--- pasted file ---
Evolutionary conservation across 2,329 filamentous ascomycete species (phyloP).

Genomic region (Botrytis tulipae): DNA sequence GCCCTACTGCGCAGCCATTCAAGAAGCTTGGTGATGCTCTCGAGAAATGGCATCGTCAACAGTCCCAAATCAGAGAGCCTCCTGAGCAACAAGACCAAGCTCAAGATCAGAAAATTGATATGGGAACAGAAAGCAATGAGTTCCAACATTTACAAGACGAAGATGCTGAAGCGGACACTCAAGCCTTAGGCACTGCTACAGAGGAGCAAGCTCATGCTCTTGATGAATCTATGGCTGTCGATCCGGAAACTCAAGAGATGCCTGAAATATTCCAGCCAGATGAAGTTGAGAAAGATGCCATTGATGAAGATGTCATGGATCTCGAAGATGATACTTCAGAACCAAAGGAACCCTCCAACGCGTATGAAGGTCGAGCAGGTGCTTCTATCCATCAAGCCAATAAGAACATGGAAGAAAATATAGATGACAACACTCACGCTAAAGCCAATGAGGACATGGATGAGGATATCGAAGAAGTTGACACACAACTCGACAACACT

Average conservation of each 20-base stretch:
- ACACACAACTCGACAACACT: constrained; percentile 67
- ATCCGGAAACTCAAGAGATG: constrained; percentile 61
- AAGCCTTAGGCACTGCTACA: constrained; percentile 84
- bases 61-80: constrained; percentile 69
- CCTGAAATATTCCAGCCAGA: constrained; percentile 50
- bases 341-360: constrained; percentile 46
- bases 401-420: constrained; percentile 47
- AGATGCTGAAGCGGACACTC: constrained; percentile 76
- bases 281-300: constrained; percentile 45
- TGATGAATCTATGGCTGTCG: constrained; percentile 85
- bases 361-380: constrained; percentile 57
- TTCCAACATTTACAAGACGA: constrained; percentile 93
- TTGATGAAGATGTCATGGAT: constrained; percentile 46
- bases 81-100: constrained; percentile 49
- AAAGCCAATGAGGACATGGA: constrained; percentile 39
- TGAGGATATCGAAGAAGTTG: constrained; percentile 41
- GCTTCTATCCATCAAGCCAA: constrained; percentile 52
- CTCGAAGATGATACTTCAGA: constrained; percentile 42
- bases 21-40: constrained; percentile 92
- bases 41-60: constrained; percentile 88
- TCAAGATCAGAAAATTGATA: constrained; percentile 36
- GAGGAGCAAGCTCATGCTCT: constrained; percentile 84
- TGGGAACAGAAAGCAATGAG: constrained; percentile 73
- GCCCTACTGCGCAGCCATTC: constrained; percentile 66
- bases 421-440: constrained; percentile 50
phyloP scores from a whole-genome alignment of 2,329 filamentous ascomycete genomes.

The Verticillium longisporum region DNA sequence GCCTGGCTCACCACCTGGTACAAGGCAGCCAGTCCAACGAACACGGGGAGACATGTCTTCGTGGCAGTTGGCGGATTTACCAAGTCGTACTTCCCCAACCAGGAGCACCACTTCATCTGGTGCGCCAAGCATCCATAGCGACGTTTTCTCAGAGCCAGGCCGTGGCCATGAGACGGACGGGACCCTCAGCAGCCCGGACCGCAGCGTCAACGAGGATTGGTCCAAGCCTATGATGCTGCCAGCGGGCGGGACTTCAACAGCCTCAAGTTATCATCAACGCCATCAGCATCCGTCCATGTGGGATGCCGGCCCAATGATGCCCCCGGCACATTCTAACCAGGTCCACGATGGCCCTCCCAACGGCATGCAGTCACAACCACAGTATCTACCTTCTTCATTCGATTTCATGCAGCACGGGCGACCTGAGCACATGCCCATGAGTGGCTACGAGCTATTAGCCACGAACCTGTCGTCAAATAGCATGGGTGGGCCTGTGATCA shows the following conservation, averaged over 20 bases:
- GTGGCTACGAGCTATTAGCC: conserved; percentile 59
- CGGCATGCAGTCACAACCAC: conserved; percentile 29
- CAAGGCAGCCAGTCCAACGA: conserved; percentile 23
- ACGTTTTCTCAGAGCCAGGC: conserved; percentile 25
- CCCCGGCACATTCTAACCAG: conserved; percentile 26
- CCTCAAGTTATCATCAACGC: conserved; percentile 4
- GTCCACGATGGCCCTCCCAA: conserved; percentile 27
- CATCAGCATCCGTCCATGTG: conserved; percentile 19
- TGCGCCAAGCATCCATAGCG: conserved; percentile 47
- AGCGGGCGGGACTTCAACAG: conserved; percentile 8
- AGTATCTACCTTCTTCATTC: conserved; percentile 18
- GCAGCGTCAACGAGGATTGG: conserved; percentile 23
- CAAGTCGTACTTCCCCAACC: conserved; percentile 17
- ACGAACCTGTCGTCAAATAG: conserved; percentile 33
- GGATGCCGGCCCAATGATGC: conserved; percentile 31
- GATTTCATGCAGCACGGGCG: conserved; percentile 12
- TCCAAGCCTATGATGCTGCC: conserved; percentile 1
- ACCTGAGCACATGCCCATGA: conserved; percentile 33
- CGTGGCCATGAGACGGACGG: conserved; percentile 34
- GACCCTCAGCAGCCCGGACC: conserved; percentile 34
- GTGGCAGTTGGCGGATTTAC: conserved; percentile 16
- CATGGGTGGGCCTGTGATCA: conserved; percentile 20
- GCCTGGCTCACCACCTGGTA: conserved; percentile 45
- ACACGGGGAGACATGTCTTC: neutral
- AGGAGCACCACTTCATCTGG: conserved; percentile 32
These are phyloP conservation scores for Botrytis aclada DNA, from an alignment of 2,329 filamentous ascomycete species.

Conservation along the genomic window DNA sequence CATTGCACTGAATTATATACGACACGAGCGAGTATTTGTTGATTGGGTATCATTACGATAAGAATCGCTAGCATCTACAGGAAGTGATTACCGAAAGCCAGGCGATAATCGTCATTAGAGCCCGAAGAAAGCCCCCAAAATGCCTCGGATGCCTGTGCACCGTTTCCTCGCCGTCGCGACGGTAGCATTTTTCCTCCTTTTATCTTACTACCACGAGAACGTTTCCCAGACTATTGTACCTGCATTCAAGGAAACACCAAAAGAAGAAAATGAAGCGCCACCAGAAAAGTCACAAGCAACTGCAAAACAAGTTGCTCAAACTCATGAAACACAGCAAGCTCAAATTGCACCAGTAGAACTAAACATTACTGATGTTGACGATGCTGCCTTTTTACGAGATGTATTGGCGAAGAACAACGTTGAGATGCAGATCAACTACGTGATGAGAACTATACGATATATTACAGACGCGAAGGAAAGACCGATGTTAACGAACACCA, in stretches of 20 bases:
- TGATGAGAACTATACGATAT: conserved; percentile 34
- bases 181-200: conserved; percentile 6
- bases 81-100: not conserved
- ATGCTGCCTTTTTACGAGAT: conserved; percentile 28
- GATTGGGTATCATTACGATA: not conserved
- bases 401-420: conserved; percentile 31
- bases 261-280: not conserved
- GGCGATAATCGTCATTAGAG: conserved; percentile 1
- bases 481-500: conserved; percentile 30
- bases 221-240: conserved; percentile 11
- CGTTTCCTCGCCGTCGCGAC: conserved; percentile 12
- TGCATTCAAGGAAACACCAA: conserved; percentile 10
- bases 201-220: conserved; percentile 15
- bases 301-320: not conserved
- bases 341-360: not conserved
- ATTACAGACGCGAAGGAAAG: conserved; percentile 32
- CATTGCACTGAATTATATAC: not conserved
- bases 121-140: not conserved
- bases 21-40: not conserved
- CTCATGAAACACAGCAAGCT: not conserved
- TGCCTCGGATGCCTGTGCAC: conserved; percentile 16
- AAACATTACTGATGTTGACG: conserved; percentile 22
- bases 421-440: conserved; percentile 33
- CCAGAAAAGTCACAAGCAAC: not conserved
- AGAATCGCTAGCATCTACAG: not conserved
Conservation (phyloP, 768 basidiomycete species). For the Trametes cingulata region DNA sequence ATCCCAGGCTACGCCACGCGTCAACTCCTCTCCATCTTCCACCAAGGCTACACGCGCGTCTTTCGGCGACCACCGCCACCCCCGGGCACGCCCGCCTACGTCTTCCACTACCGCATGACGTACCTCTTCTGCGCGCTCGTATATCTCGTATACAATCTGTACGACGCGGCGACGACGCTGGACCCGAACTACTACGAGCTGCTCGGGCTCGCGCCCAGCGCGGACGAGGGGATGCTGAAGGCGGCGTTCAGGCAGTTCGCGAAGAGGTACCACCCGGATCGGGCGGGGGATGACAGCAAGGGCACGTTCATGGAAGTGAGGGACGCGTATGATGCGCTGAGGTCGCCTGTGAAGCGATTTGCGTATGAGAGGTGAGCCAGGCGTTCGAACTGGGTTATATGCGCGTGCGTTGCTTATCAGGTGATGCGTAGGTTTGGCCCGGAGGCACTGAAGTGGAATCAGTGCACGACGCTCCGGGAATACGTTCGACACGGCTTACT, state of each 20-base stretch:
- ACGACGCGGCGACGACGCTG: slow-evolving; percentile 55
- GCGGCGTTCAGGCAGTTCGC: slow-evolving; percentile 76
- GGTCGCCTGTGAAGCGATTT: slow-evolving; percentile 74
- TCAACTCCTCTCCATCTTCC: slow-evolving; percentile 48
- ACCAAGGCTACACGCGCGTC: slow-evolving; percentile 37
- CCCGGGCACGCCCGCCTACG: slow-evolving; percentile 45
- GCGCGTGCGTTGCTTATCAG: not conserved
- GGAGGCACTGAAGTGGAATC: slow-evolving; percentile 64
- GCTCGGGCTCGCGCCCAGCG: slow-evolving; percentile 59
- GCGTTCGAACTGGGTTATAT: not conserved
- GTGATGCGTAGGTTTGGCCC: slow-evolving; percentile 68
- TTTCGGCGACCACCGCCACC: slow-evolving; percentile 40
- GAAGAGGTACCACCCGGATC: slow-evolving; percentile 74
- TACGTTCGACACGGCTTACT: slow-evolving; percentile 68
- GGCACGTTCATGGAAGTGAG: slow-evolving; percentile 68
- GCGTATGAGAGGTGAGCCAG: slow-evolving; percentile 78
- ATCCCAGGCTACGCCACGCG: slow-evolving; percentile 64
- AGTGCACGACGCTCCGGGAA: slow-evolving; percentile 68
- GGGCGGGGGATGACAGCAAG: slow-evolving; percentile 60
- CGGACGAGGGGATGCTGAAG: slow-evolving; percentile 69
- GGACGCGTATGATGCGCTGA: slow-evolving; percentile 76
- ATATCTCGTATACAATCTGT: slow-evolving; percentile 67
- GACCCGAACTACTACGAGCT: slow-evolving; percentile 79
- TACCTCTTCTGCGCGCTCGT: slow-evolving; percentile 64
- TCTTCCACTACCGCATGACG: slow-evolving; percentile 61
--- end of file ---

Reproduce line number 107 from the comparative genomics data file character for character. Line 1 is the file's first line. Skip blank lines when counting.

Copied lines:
- TACCTCTTCTGCGCGCTCGT: slow-evolving; percentile 64